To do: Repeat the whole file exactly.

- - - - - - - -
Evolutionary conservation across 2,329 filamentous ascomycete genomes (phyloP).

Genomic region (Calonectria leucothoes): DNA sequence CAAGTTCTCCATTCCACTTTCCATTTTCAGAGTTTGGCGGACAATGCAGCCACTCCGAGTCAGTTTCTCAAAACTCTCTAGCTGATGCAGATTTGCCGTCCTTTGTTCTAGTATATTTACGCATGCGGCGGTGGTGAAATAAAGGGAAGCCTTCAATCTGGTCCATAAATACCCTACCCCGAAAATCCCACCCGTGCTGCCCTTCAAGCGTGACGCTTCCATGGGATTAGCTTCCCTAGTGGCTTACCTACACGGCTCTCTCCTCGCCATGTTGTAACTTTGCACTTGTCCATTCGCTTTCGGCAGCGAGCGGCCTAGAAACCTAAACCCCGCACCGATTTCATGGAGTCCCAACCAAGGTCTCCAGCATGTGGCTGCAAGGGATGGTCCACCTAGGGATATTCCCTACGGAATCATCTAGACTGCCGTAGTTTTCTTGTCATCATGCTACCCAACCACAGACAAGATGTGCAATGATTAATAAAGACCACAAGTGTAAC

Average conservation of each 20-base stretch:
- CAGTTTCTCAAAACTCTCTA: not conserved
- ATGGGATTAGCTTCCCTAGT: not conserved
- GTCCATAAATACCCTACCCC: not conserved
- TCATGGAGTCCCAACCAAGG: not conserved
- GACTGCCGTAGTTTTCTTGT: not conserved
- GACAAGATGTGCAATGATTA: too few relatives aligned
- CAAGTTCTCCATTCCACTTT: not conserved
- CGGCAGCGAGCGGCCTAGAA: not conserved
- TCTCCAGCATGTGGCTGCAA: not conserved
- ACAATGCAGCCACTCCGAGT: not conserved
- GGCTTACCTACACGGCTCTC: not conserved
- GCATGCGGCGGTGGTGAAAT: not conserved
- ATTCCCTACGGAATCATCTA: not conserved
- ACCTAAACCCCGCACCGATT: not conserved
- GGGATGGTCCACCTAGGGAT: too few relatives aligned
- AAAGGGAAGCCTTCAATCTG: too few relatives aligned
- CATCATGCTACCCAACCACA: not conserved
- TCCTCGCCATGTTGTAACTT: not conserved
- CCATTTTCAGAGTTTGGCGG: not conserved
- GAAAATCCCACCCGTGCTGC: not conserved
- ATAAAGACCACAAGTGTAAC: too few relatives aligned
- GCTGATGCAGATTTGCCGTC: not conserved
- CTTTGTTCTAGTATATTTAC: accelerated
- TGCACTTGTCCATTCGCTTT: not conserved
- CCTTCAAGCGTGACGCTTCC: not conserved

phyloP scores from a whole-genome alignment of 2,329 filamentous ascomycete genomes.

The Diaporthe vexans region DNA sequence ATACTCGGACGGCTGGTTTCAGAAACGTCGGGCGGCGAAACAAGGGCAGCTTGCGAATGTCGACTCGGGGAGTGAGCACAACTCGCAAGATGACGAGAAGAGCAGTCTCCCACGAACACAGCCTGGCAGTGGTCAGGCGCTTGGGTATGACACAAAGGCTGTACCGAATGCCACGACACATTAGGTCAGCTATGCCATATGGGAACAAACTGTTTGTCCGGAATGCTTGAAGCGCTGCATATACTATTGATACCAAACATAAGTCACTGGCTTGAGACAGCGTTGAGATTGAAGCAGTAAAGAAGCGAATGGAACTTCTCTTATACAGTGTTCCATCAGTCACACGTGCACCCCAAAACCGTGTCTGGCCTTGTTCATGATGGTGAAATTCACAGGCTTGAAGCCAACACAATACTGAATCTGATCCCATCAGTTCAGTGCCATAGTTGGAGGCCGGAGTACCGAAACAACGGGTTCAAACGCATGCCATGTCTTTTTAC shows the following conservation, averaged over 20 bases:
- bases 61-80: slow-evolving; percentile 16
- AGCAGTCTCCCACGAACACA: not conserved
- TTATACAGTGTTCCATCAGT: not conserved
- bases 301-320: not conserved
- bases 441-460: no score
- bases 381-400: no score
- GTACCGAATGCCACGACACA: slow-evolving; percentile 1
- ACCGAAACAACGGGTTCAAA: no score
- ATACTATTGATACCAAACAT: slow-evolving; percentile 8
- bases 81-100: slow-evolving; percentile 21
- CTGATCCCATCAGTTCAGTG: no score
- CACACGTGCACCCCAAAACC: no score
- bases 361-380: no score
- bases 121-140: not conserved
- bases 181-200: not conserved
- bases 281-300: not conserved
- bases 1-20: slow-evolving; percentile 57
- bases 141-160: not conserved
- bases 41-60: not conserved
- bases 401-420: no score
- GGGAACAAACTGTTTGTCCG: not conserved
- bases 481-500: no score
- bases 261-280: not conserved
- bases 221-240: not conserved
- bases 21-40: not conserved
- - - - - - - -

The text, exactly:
Evolutionary conservation across 2,329 filamentous ascomycete genomes (phyloP).

Genomic region (Calonectria leucothoes): DNA sequence CAAGTTCTCCATTCCACTTTCCATTTTCAGAGTTTGGCGGACAATGCAGCCACTCCGAGTCAGTTTCTCAAAACTCTCTAGCTGATGCAGATTTGCCGTCCTTTGTTCTAGTATATTTACGCATGCGGCGGTGGTGAAATAAAGGGAAGCCTTCAATCTGGTCCATAAATACCCTACCCCGAAAATCCCACCCGTGCTGCCCTTCAAGCGTGACGCTTCCATGGGATTAGCTTCCCTAGTGGCTTACCTACACGGCTCTCTCCTCGCCATGTTGTAACTTTGCACTTGTCCATTCGCTTTCGGCAGCGAGCGGCCTAGAAACCTAAACCCCGCACCGATTTCATGGAGTCCCAACCAAGGTCTCCAGCATGTGGCTGCAAGGGATGGTCCACCTAGGGATATTCCCTACGGAATCATCTAGACTGCCGTAGTTTTCTTGTCATCATGCTACCCAACCACAGACAAGATGTGCAATGATTAATAAAGACCACAAGTGTAAC

Average conservation of each 20-base stretch:
- CAGTTTCTCAAAACTCTCTA: not conserved
- ATGGGATTAGCTTCCCTAGT: not conserved
- GTCCATAAATACCCTACCCC: not conserved
- TCATGGAGTCCCAACCAAGG: not conserved
- GACTGCCGTAGTTTTCTTGT: not conserved
- GACAAGATGTGCAATGATTA: too few relatives aligned
- CAAGTTCTCCATTCCACTTT: not conserved
- CGGCAGCGAGCGGCCTAGAA: not conserved
- TCTCCAGCATGTGGCTGCAA: not conserved
- ACAATGCAGCCACTCCGAGT: not conserved
- GGCTTACCTACACGGCTCTC: not conserved
- GCATGCGGCGGTGGTGAAAT: not conserved
- ATTCCCTACGGAATCATCTA: not conserved
- ACCTAAACCCCGCACCGATT: not conserved
- GGGATGGTCCACCTAGGGAT: too few relatives aligned
- AAAGGGAAGCCTTCAATCTG: too few relatives aligned
- CATCATGCTACCCAACCACA: not conserved
- TCCTCGCCATGTTGTAACTT: not conserved
- CCATTTTCAGAGTTTGGCGG: not conserved
- GAAAATCCCACCCGTGCTGC: not conserved
- ATAAAGACCACAAGTGTAAC: too few relatives aligned
- GCTGATGCAGATTTGCCGTC: not conserved
- CTTTGTTCTAGTATATTTAC: accelerated
- TGCACTTGTCCATTCGCTTT: not conserved
- CCTTCAAGCGTGACGCTTCC: not conserved

phyloP scores from a whole-genome alignment of 2,329 filamentous ascomycete genomes.

The Diaporthe vexans region DNA sequence ATACTCGGACGGCTGGTTTCAGAAACGTCGGGCGGCGAAACAAGGGCAGCTTGCGAATGTCGACTCGGGGAGTGAGCACAACTCGCAAGATGACGAGAAGAGCAGTCTCCCACGAACACAGCCTGGCAGTGGTCAGGCGCTTGGGTATGACACAAAGGCTGTACCGAATGCCACGACACATTAGGTCAGCTATGCCATATGGGAACAAACTGTTTGTCCGGAATGCTTGAAGCGCTGCATATACTATTGATACCAAACATAAGTCACTGGCTTGAGACAGCGTTGAGATTGAAGCAGTAAAGAAGCGAATGGAACTTCTCTTATACAGTGTTCCATCAGTCACACGTGCACCCCAAAACCGTGTCTGGCCTTGTTCATGATGGTGAAATTCACAGGCTTGAAGCCAACACAATACTGAATCTGATCCCATCAGTTCAGTGCCATAGTTGGAGGCCGGAGTACCGAAACAACGGGTTCAAACGCATGCCATGTCTTTTTAC shows the following conservation, averaged over 20 bases:
- bases 61-80: slow-evolving; percentile 16
- AGCAGTCTCCCACGAACACA: not conserved
- TTATACAGTGTTCCATCAGT: not conserved
- bases 301-320: not conserved
- bases 441-460: no score
- bases 381-400: no score
- GTACCGAATGCCACGACACA: slow-evolving; percentile 1
- ACCGAAACAACGGGTTCAAA: no score
- ATACTATTGATACCAAACAT: slow-evolving; percentile 8
- bases 81-100: slow-evolving; percentile 21
- CTGATCCCATCAGTTCAGTG: no score
- CACACGTGCACCCCAAAACC: no score
- bases 361-380: no score
- bases 121-140: not conserved
- bases 181-200: not conserved
- bases 281-300: not conserved
- bases 1-20: slow-evolving; percentile 57
- bases 141-160: not conserved
- bases 41-60: not conserved
- bases 401-420: no score
- GGGAACAAACTGTTTGTCCG: not conserved
- bases 481-500: no score
- bases 261-280: not conserved
- bases 221-240: not conserved
- bases 21-40: not conserved